While some of us were enjoying our tofurkey over the past week-plus, others were combatting a thorny Windows Server time-rollback issue.
Some Windows Server users are still recovering a recent problem caused by time servers at USNO.NAVY.MIL incorrectly provided time samples that listed 2000 as the current year.
Microsoft officials have been responding to help requests from those affected by the issue since November 19, 2012, the day some customers began noticing Active Directory replication and other time-sensitive operations failing in their environments.
According to a late-night November 19 post on the Microsoft "Ask Premier Field Engineering (PFE) Platforms" blog, Microsoft began seeing customer reports that some Active Directory Domains times were reverting to November 2000. Microsoft support began working with customers to try to sort out the issue without knowing at the time that the USNO.NAVY.MIL time samples were at fault.
In a subsequent post on November 23, the Softies provided a detailed explanation of the cause, symptoms and mitigation path for those affected. In that post, officials noted that the Active Directory forests most impacted by the time rollback shared two traits: The forest root primary domain controller) or master time servers lacked time-jump protection -- probably because they were running Windows Server 2003; and/or the forest contained Windows Server 2003 domain controllers.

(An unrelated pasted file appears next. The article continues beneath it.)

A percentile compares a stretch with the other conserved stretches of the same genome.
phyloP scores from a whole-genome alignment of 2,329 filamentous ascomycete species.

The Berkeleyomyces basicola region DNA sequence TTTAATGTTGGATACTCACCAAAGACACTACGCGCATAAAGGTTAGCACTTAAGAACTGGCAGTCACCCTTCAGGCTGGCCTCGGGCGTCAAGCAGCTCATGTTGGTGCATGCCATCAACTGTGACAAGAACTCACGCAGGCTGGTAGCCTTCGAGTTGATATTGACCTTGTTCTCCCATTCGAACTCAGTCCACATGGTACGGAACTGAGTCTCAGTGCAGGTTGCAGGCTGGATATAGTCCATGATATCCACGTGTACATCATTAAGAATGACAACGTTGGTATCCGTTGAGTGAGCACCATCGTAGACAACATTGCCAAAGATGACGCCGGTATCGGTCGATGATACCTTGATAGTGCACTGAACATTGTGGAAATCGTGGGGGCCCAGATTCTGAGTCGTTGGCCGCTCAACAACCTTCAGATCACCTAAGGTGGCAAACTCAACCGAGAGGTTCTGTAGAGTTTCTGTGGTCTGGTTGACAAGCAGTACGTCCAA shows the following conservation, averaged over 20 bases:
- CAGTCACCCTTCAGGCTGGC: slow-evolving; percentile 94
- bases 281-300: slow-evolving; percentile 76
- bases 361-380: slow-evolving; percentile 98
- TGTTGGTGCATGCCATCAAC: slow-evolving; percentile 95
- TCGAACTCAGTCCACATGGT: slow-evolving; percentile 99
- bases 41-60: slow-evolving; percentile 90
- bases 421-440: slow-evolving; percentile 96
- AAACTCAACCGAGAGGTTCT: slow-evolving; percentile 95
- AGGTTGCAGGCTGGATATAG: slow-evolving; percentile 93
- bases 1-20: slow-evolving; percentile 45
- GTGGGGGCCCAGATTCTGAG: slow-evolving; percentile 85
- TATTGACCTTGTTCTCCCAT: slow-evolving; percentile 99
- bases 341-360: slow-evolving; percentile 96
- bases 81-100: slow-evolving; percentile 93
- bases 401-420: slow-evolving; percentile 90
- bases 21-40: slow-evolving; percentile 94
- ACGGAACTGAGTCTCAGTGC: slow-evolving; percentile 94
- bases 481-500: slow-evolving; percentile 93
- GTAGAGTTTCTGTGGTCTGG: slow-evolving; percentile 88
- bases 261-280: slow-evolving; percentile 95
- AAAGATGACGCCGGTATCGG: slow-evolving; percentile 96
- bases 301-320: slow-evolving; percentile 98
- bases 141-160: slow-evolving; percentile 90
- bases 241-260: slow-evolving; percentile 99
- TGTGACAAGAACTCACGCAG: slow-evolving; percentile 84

"If system time moved back to year 2000 on November 19th between the hours of 21:07 UTC and 21:59 UTC (16:07-16:59 EST), it’s a pretty safe bet you were affected by the time rollback as USNO.NAVY.MIL," blogged Microsoft Premier Field Engineers Mark Morowczynski, Justin Turner and A. Conner."It’s also possible that your domain moved from current time back to November 19th 2000 then back to current time."
First and foremost, the blog authors warned those affected by the time-jump issue not to reboot immediately.
"AD Replication, Kerberos and possibly secure channels on trusts and computer accounts could be impacted by the time jump. A reboot may trigger the reading of invalid time on OS shutdown or on subsequent OS startup, especially on virtualized guest computers," they said.
The authors offered detailed, step-by-step instructions for repairing the issue, adding that "recovering from a time rollback is a complex situation so read each step carefully and don’t skip ahead or you’ll make the problem worse."
Those still stymied should contact Microsoft Commercial Technical Support for help, they said.